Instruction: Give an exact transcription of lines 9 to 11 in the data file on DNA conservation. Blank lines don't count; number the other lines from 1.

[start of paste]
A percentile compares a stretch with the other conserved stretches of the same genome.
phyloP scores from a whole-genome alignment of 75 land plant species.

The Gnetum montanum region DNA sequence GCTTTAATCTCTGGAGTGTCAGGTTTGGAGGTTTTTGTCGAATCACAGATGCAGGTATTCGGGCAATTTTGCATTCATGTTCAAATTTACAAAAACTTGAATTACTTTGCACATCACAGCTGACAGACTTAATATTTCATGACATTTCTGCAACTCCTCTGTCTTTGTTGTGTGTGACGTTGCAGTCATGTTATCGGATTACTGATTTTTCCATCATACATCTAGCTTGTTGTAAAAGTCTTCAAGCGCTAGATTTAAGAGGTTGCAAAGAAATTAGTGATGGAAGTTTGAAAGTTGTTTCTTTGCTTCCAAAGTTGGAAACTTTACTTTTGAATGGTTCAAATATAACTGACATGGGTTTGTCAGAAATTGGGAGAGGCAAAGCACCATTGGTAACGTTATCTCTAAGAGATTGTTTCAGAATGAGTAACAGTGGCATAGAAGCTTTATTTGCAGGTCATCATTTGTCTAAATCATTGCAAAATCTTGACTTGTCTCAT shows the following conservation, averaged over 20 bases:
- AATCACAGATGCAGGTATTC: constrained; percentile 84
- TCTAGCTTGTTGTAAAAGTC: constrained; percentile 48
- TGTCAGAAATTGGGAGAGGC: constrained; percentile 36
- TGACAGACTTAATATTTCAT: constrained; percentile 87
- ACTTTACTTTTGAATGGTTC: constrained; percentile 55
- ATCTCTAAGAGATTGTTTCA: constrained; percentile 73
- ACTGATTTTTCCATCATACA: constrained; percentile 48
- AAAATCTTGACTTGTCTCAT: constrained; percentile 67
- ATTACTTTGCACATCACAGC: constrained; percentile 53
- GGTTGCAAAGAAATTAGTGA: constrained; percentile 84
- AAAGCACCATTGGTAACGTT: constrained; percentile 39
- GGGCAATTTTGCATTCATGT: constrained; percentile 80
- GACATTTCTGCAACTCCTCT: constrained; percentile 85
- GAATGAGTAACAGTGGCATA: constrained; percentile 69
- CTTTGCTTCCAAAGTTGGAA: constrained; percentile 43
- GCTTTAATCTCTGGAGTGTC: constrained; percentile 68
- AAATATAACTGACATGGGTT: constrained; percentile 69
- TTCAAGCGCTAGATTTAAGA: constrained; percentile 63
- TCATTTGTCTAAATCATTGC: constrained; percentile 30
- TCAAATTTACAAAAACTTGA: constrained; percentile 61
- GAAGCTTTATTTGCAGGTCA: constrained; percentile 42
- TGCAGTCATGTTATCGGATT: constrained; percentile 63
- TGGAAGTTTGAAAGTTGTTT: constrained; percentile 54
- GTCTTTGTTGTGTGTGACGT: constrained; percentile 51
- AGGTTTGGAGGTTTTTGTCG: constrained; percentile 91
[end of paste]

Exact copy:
- ATCTCTAAGAGATTGTTTCA: constrained; percentile 73
- ACTGATTTTTCCATCATACA: constrained; percentile 48
- AAAATCTTGACTTGTCTCAT: constrained; percentile 67